The derelict Flagstaff military complex at the Colchester Garrison occupies the southern half of the historic site of St John’s Benedictine Abbey. It is a Scheduled Ancient Monument and includes the archaeological remains of Britain’s only Roman Circus.
The complex is part of a larger area that has been granted outline planning permission for a new ‘Urban Village’ comprising residential and mixed-use development. Relying on Liz Lake Associates' extensive experience in both residential landscape design and working on heritage assets, the brief from the client was to prepare proposals for a ‘design led’ residential scheme for both the conversion of existing buildings and new build with contextually appropriate landscape proposals for a new Public Open Space associated with the sections of the Roman Circus that are not built over.
Through the use of appropriate hard landscape materials, the landscape design devised by Liz Lake Associates focuses attention on the remnants of the footprint of the Circus and its central section, the Spina. As a general strategy, the surrounding hard surface treatments have been designed to be either a darker colour or a different texture from those used to delineate the Circus, ensuring that it is clearly defined and has visual prominence within the public realm.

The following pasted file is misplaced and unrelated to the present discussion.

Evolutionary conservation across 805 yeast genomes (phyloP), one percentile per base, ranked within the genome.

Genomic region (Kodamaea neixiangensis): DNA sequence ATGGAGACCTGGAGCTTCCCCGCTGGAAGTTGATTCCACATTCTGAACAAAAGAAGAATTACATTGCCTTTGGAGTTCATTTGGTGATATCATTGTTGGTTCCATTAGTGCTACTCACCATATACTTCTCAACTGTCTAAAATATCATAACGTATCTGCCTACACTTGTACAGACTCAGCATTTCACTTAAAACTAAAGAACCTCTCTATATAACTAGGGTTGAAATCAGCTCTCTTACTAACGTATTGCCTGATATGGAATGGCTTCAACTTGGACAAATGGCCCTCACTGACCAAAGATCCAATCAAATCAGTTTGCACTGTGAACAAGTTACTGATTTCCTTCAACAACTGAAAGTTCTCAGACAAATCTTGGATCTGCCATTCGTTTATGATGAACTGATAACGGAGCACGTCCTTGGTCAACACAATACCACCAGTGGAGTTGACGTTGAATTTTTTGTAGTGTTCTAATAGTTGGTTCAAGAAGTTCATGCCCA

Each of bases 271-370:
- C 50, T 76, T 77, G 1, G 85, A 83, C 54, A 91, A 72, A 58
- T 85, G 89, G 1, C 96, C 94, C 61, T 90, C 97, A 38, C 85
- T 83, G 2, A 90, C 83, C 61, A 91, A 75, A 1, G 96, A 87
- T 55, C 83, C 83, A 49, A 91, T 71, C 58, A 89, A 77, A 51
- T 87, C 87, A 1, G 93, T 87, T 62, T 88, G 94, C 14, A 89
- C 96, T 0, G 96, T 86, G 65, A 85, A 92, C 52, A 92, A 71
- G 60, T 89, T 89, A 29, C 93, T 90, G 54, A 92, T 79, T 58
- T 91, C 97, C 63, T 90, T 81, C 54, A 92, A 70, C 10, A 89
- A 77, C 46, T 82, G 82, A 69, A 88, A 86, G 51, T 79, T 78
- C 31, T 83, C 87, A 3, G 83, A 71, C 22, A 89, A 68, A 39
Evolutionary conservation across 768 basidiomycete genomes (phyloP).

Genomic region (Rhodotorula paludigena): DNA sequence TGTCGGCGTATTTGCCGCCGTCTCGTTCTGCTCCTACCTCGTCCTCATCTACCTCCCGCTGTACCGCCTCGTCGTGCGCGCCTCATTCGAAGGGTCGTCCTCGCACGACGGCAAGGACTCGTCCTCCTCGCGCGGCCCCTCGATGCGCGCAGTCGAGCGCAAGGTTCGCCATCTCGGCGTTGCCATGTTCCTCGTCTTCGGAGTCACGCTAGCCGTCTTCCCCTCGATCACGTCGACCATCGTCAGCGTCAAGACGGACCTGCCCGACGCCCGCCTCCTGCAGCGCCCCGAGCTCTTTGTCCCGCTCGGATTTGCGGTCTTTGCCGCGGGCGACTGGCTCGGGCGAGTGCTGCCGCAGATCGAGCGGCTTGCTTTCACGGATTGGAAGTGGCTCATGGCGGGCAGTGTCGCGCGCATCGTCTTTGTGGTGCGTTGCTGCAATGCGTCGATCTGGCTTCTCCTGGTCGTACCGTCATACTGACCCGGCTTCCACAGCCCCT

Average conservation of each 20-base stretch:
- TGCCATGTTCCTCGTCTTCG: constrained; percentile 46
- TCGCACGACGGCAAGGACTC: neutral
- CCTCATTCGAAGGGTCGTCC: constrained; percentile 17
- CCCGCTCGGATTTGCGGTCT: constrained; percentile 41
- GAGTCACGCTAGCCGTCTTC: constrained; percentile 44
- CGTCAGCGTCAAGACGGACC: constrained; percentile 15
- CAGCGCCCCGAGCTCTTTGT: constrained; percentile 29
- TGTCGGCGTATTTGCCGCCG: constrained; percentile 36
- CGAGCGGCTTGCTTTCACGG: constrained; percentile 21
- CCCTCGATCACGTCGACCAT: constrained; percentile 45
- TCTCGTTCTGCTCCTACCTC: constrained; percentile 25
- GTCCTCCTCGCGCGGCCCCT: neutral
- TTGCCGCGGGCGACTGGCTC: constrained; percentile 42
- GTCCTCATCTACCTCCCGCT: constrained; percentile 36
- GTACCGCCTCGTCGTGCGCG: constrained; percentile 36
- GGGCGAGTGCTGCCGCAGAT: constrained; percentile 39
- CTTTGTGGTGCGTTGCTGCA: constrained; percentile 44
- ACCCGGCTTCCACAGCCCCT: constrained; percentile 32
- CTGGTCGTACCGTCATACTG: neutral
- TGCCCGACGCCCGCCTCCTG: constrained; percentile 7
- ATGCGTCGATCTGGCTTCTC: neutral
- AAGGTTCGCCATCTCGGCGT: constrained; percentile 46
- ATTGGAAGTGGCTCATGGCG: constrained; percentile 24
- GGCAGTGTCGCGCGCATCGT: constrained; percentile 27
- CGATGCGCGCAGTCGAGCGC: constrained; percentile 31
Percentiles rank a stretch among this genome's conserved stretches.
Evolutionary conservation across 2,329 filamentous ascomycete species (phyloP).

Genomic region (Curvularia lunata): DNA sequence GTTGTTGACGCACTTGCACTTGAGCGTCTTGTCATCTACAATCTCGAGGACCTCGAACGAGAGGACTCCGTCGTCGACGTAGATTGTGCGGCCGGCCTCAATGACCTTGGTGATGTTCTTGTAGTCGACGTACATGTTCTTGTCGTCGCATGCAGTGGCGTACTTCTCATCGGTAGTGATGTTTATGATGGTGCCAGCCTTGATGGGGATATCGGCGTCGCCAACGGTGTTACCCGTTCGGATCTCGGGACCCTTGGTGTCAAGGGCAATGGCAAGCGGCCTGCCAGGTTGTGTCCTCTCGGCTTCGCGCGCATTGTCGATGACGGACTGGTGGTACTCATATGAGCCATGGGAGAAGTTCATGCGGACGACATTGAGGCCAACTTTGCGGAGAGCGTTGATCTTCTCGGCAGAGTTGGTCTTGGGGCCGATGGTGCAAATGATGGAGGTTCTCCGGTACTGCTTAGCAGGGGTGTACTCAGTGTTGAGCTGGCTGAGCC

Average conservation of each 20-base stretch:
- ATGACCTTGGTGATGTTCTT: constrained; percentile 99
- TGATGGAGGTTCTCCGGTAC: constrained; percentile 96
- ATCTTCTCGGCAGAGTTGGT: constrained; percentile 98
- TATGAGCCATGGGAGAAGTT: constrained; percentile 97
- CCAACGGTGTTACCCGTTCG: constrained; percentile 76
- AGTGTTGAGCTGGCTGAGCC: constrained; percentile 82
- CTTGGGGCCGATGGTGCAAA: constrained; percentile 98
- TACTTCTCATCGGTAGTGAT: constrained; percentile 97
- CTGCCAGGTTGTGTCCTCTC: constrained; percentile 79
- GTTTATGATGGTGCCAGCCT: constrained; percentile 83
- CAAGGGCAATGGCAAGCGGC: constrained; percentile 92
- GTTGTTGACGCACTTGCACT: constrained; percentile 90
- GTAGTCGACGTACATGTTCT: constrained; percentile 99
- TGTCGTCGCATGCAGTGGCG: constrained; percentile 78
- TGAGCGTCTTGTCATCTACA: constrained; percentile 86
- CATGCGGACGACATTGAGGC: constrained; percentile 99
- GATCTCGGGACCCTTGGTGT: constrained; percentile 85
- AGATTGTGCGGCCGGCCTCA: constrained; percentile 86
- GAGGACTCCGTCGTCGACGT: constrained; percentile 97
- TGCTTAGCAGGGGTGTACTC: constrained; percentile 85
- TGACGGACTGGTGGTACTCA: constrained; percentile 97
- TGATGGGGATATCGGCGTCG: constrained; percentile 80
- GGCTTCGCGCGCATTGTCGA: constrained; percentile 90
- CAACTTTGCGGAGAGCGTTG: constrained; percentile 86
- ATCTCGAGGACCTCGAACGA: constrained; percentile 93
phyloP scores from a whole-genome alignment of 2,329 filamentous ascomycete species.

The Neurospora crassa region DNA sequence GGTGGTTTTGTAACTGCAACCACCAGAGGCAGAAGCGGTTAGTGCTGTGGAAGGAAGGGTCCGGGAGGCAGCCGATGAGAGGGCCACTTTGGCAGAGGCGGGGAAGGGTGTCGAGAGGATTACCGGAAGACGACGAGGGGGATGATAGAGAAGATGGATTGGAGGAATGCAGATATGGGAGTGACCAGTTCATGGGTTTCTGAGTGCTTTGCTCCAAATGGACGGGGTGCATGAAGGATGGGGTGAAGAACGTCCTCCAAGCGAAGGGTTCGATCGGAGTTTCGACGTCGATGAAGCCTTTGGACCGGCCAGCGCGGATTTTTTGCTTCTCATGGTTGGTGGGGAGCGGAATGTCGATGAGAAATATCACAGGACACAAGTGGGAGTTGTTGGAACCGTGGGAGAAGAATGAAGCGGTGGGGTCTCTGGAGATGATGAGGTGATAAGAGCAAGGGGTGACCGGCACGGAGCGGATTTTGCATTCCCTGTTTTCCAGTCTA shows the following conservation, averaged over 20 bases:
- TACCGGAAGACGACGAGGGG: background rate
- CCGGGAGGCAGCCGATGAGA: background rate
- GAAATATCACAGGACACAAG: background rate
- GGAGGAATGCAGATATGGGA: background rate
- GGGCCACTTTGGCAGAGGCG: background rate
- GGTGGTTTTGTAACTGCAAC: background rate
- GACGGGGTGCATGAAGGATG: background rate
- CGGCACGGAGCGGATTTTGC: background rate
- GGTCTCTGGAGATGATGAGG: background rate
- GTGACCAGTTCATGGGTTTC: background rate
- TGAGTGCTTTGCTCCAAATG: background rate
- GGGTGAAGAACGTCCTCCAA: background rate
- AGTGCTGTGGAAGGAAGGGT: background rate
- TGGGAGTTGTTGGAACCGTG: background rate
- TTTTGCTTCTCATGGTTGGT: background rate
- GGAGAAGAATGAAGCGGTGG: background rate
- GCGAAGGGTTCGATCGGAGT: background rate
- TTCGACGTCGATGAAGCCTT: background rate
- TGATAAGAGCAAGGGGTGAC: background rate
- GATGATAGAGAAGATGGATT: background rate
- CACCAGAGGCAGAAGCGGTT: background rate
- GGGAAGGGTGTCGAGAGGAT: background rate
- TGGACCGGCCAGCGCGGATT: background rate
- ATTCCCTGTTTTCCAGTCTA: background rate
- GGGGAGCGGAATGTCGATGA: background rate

A three-coloured multi-concrete block paving product has been chosen which replicates the colours of Roman terracotta bricks, tiles and lime mortar. These are a close colour match with Kent Ragstone, a building material used by the Romans in the construction of the Circus. These three colours are evident in the remains of the Roman town wall and other Roman remains throughout the town and provide a sign to the origin of the Circus on the ground.
Between edging rows of granite setts, the footprint of the central Spina is to be defined with a slightly raised lightly mounded lawn. The three coloured multi-block paving will be used to define the outline of the Spina as it crosses the adoptable highway.
Liz Lake Associates was part of an extensive consultation process, after which a design was agreed with stakeholders which formed part of a detailed planning application submitted in autumn 2013. Building work is due to commence later in 2015. As part of the ongoing development of the site we produced a Landscape Management Plan to help secure the future of this historical site.